In theory, he doesn’t entirely trust his voice. But after the random interaction with the Master of Ceremonies, after the whole long day—rousing himself at five in the morning the sky still dark and heavy with the last of the night, picking his bags and getting to the train station, leaving college behind without so much as a farewell to anybody, he feels like he’s got to go balls out and sing the bejesus out of this stupid song. Don’t cry for me Argetina. He feels his arm, the one that isn’t holding the microphone moving. It rises out, as though to grasp at the audience. He imagines Madonna. He closes his fist on the people he imagines out there, and pulls them into his solar plexus. The truth is I never Left You. He waits. All through my wild day—he isn’t thinking of the words, but he’s comfortable as hell somehow. More comfortable than he’s been in ages, maybe since puberty, but he can’t help thinking it’s got something to do with the accident and not having parents anymore. He knows that everyone in the audience will like this song because it titillates their irony button, but he means it, and probably that’s why they’ll like it even more. My mad existence. I kept my promise? He’s raising himself up on the balls of his feet, he means to pirouette; he’s taking up the whole stage, feeling the extent and bounds of his whole bulky teenage body—what has been foreign to him for so many years now, it seems to be coming back together and he loves it and he loves the audience and he thinks maybe instead of getting married he’ll be an actor, go on star search and become a celebrity that they put on cigarette boxes. He does a John Travolta move, and then all at once surprises himself on his knees, Don’t keep your distance, not afraid of the possibility of his voice cracking, he’s sure it’ll be better if it does and when he does he knows it is better and he just goes all out, almost like he’s about to cry and loving every moment of mockery, making a mockery of himself in front of so many people in such a concentrated way, especially after he just made such a giant sad pathetic show of himself in front of everyone else he knows at school—leaving them. Leaving his professors who liked to tell him he had so much promise. He sings that promise here, because in front of a room of strangers he has nothing to answer to.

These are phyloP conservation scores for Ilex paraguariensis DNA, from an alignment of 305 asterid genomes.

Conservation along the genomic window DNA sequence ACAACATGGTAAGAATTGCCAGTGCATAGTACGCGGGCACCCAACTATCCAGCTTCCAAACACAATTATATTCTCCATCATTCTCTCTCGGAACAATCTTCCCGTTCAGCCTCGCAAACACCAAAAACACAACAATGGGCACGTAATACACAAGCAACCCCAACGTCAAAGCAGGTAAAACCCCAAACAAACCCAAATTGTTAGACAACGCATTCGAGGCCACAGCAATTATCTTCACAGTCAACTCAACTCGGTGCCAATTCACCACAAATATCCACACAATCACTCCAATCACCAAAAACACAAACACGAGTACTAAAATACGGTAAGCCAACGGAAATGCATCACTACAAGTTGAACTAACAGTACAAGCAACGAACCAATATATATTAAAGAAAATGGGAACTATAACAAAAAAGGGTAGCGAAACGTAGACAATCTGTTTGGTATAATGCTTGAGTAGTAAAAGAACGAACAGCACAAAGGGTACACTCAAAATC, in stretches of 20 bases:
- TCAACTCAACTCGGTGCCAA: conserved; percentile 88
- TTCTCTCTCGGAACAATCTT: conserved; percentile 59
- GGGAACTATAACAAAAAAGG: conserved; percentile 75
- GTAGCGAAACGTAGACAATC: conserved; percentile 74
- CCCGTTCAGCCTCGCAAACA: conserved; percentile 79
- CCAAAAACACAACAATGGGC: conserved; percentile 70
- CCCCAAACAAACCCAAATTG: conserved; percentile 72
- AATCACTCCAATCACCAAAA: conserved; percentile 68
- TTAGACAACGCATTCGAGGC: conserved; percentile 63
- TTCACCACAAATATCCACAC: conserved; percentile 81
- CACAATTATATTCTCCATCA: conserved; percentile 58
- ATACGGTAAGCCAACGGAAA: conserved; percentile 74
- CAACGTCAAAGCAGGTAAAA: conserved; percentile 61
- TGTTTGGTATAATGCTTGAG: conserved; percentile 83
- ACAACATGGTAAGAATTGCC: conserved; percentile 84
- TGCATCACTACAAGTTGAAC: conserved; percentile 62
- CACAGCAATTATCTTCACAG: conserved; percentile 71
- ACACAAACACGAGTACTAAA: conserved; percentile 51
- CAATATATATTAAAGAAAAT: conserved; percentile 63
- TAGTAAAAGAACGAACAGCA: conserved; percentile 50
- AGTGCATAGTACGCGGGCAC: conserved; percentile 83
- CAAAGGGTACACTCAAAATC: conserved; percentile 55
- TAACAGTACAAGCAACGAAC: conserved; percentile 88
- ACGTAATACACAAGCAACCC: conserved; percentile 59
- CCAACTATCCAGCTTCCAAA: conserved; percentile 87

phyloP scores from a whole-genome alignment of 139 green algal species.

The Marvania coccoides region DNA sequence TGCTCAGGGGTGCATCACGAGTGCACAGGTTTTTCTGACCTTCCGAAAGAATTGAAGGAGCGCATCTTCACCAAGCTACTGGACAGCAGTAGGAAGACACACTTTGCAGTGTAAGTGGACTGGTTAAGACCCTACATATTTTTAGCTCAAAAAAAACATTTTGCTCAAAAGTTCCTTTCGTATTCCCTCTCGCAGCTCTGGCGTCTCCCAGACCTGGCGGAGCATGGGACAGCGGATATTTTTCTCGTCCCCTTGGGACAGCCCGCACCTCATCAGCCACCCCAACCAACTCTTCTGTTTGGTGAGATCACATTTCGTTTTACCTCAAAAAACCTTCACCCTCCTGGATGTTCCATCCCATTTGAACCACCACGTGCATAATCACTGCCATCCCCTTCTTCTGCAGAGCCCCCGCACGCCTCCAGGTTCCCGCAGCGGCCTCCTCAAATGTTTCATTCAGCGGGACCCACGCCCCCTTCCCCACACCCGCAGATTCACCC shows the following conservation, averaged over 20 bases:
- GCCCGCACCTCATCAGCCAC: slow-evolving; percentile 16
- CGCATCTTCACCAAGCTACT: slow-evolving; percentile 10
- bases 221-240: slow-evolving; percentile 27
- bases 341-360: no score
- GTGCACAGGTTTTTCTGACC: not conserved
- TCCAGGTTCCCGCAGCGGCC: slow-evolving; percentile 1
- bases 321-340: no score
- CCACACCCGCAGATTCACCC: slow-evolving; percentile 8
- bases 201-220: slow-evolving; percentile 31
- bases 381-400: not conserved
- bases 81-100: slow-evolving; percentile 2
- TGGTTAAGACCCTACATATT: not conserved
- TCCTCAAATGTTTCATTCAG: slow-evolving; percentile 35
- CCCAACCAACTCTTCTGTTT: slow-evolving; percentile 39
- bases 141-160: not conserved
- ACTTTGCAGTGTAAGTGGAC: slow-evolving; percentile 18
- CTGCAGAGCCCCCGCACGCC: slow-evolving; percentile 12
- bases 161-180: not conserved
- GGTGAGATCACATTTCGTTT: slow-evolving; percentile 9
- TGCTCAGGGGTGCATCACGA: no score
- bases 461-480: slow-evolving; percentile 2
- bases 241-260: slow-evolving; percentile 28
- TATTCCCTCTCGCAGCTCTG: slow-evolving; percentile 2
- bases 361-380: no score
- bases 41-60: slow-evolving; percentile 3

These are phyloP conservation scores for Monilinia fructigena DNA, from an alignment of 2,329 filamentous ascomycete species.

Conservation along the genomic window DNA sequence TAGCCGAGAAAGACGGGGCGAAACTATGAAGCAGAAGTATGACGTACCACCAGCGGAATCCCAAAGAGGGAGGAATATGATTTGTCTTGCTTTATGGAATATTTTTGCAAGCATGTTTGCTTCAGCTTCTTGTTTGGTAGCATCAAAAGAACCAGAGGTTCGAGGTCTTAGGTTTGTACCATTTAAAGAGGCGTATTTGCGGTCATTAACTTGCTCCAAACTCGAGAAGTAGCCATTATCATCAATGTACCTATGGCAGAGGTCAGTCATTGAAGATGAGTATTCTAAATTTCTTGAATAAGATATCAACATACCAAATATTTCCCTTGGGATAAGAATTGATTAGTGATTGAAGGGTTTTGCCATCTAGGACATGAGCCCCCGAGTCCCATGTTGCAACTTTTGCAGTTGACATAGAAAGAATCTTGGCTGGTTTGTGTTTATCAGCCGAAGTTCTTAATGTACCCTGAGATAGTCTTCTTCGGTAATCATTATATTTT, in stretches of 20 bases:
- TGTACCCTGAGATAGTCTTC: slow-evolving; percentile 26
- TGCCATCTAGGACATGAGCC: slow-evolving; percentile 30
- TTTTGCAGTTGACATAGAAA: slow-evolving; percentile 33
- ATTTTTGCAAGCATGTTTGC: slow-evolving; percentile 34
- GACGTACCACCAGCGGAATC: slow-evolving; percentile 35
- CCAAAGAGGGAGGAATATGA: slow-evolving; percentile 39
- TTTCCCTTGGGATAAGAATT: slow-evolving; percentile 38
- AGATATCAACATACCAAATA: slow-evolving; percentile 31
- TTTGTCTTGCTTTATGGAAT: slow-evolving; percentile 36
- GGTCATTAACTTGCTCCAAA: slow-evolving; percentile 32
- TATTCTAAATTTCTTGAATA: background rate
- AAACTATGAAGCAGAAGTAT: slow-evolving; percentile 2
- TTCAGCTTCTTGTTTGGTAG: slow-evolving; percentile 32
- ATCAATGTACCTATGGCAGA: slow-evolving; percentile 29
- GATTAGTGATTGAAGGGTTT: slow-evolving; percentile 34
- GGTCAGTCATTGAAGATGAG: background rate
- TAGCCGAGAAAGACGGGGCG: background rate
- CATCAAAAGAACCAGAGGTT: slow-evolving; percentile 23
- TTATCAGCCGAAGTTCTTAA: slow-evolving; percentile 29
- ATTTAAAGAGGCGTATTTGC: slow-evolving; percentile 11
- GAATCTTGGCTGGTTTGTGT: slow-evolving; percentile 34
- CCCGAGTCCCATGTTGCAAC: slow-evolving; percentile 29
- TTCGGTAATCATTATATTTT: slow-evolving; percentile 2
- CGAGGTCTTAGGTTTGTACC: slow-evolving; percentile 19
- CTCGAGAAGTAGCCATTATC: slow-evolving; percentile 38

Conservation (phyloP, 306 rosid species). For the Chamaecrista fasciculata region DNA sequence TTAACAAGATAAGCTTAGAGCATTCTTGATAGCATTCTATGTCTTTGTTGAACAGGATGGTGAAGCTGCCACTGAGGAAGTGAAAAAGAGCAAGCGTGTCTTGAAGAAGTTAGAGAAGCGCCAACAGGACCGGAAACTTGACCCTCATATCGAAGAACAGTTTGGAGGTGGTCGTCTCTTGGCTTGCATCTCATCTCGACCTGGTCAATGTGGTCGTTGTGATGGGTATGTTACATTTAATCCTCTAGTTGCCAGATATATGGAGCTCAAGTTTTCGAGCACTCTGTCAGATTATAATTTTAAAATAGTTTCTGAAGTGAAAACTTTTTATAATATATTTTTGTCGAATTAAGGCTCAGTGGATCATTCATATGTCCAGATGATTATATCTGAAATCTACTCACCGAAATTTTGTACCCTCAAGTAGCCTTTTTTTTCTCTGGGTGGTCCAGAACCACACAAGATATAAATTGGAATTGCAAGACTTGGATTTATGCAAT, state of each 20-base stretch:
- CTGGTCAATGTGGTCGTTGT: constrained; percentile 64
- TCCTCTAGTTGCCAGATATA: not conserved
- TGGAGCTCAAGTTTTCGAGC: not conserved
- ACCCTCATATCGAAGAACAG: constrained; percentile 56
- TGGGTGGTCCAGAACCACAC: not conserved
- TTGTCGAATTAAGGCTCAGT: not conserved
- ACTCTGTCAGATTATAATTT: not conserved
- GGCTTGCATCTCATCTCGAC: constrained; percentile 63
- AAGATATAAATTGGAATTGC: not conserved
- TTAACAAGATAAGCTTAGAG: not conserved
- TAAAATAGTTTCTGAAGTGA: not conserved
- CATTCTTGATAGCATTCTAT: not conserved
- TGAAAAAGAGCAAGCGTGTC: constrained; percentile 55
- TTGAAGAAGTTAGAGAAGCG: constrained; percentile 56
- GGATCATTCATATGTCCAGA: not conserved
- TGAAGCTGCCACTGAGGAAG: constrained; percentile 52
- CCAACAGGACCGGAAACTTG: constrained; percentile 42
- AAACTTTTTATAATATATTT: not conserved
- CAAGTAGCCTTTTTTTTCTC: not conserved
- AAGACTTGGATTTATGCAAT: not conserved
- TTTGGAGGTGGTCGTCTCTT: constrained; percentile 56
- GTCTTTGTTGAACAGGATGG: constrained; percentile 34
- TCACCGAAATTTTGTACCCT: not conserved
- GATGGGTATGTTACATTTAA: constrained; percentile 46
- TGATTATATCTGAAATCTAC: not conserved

Philadelphia must indeed be a promised land, he thinks, a place where your brother can’t take care of you at all, because he doesn’t know how to make you a stupid meal and tuck you up in bed because he’s not your mom, it’s nevertheless a place where no one cares dick from Adam and he can carry all of his stupid bags around the whole stupid town and it still means something. He hopes Fletcher is crying. He hopes that he is devastating Fletcher with his over-the-top earnestness to such an extent that Fletcher is stealing away to the gross man-trough bathroom and crying his fucking dumb ass eyes out.